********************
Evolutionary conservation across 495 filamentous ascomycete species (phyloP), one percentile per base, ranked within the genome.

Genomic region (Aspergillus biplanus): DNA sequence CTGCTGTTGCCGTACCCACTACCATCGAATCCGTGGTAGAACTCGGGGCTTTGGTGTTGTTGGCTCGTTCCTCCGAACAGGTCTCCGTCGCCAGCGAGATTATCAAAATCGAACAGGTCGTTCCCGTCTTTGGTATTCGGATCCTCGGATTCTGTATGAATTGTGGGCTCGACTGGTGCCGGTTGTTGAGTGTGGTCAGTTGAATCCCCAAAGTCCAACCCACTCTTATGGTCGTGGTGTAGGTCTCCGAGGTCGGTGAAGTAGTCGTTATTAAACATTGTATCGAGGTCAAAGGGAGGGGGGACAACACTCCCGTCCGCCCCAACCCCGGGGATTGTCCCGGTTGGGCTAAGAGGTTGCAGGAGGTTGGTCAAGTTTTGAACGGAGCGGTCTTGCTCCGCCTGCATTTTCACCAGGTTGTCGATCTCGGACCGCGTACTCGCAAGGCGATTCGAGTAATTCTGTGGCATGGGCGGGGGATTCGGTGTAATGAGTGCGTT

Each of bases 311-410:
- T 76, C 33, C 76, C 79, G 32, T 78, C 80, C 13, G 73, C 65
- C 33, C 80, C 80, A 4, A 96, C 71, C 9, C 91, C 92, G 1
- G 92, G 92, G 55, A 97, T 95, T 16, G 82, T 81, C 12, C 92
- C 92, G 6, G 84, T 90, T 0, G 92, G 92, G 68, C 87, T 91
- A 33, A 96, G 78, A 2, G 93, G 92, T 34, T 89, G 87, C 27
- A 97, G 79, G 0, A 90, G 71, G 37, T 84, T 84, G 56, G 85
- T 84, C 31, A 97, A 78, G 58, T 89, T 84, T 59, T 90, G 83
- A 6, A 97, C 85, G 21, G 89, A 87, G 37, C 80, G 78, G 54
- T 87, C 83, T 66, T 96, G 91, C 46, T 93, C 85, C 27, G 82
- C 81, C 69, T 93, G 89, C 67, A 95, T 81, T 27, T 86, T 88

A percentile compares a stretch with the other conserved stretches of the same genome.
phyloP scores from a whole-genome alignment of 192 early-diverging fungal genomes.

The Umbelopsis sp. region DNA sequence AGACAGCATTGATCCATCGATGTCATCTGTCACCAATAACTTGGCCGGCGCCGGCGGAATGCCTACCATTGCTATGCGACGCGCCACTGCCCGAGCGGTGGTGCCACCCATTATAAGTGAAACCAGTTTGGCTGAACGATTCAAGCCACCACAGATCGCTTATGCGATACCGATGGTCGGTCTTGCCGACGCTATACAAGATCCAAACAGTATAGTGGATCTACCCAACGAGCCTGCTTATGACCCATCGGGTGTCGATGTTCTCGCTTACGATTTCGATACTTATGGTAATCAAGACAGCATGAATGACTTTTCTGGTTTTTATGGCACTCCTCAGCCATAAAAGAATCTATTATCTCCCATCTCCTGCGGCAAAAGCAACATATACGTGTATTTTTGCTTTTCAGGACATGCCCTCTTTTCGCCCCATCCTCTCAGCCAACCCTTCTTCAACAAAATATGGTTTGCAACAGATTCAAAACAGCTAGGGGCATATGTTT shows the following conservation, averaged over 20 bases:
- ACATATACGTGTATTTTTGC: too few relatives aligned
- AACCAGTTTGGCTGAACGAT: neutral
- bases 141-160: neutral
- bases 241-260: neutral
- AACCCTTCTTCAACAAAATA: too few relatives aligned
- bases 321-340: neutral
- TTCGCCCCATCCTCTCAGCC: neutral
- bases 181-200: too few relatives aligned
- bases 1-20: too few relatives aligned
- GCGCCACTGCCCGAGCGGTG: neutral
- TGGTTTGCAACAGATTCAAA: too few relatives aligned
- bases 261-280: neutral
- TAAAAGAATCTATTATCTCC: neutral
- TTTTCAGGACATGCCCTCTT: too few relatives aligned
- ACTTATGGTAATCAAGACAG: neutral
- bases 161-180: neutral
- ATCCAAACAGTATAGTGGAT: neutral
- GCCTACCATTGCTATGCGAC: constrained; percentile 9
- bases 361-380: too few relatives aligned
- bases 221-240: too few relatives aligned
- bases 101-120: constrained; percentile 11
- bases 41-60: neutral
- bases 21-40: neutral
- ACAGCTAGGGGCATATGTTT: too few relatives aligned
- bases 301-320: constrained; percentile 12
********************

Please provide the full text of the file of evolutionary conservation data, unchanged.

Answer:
Evolutionary conservation across 495 filamentous ascomycete species (phyloP), one percentile per base, ranked within the genome.

Genomic region (Aspergillus biplanus): DNA sequence CTGCTGTTGCCGTACCCACTACCATCGAATCCGTGGTAGAACTCGGGGCTTTGGTGTTGTTGGCTCGTTCCTCCGAACAGGTCTCCGTCGCCAGCGAGATTATCAAAATCGAACAGGTCGTTCCCGTCTTTGGTATTCGGATCCTCGGATTCTGTATGAATTGTGGGCTCGACTGGTGCCGGTTGTTGAGTGTGGTCAGTTGAATCCCCAAAGTCCAACCCACTCTTATGGTCGTGGTGTAGGTCTCCGAGGTCGGTGAAGTAGTCGTTATTAAACATTGTATCGAGGTCAAAGGGAGGGGGGACAACACTCCCGTCCGCCCCAACCCCGGGGATTGTCCCGGTTGGGCTAAGAGGTTGCAGGAGGTTGGTCAAGTTTTGAACGGAGCGGTCTTGCTCCGCCTGCATTTTCACCAGGTTGTCGATCTCGGACCGCGTACTCGCAAGGCGATTCGAGTAATTCTGTGGCATGGGCGGGGGATTCGGTGTAATGAGTGCGTT

Each of bases 311-410:
- T 76, C 33, C 76, C 79, G 32, T 78, C 80, C 13, G 73, C 65
- C 33, C 80, C 80, A 4, A 96, C 71, C 9, C 91, C 92, G 1
- G 92, G 92, G 55, A 97, T 95, T 16, G 82, T 81, C 12, C 92
- C 92, G 6, G 84, T 90, T 0, G 92, G 92, G 68, C 87, T 91
- A 33, A 96, G 78, A 2, G 93, G 92, T 34, T 89, G 87, C 27
- A 97, G 79, G 0, A 90, G 71, G 37, T 84, T 84, G 56, G 85
- T 84, C 31, A 97, A 78, G 58, T 89, T 84, T 59, T 90, G 83
- A 6, A 97, C 85, G 21, G 89, A 87, G 37, C 80, G 78, G 54
- T 87, C 83, T 66, T 96, G 91, C 46, T 93, C 85, C 27, G 82
- C 81, C 69, T 93, G 89, C 67, A 95, T 81, T 27, T 86, T 88

A percentile compares a stretch with the other conserved stretches of the same genome.
phyloP scores from a whole-genome alignment of 192 early-diverging fungal genomes.

The Umbelopsis sp. region DNA sequence AGACAGCATTGATCCATCGATGTCATCTGTCACCAATAACTTGGCCGGCGCCGGCGGAATGCCTACCATTGCTATGCGACGCGCCACTGCCCGAGCGGTGGTGCCACCCATTATAAGTGAAACCAGTTTGGCTGAACGATTCAAGCCACCACAGATCGCTTATGCGATACCGATGGTCGGTCTTGCCGACGCTATACAAGATCCAAACAGTATAGTGGATCTACCCAACGAGCCTGCTTATGACCCATCGGGTGTCGATGTTCTCGCTTACGATTTCGATACTTATGGTAATCAAGACAGCATGAATGACTTTTCTGGTTTTTATGGCACTCCTCAGCCATAAAAGAATCTATTATCTCCCATCTCCTGCGGCAAAAGCAACATATACGTGTATTTTTGCTTTTCAGGACATGCCCTCTTTTCGCCCCATCCTCTCAGCCAACCCTTCTTCAACAAAATATGGTTTGCAACAGATTCAAAACAGCTAGGGGCATATGTTT shows the following conservation, averaged over 20 bases:
- ACATATACGTGTATTTTTGC: too few relatives aligned
- AACCAGTTTGGCTGAACGAT: neutral
- bases 141-160: neutral
- bases 241-260: neutral
- AACCCTTCTTCAACAAAATA: too few relatives aligned
- bases 321-340: neutral
- TTCGCCCCATCCTCTCAGCC: neutral
- bases 181-200: too few relatives aligned
- bases 1-20: too few relatives aligned
- GCGCCACTGCCCGAGCGGTG: neutral
- TGGTTTGCAACAGATTCAAA: too few relatives aligned
- bases 261-280: neutral
- TAAAAGAATCTATTATCTCC: neutral
- TTTTCAGGACATGCCCTCTT: too few relatives aligned
- ACTTATGGTAATCAAGACAG: neutral
- bases 161-180: neutral
- ATCCAAACAGTATAGTGGAT: neutral
- GCCTACCATTGCTATGCGAC: constrained; percentile 9
- bases 361-380: too few relatives aligned
- bases 221-240: too few relatives aligned
- bases 101-120: constrained; percentile 11
- bases 41-60: neutral
- bases 21-40: neutral
- ACAGCTAGGGGCATATGTTT: too few relatives aligned
- bases 301-320: constrained; percentile 12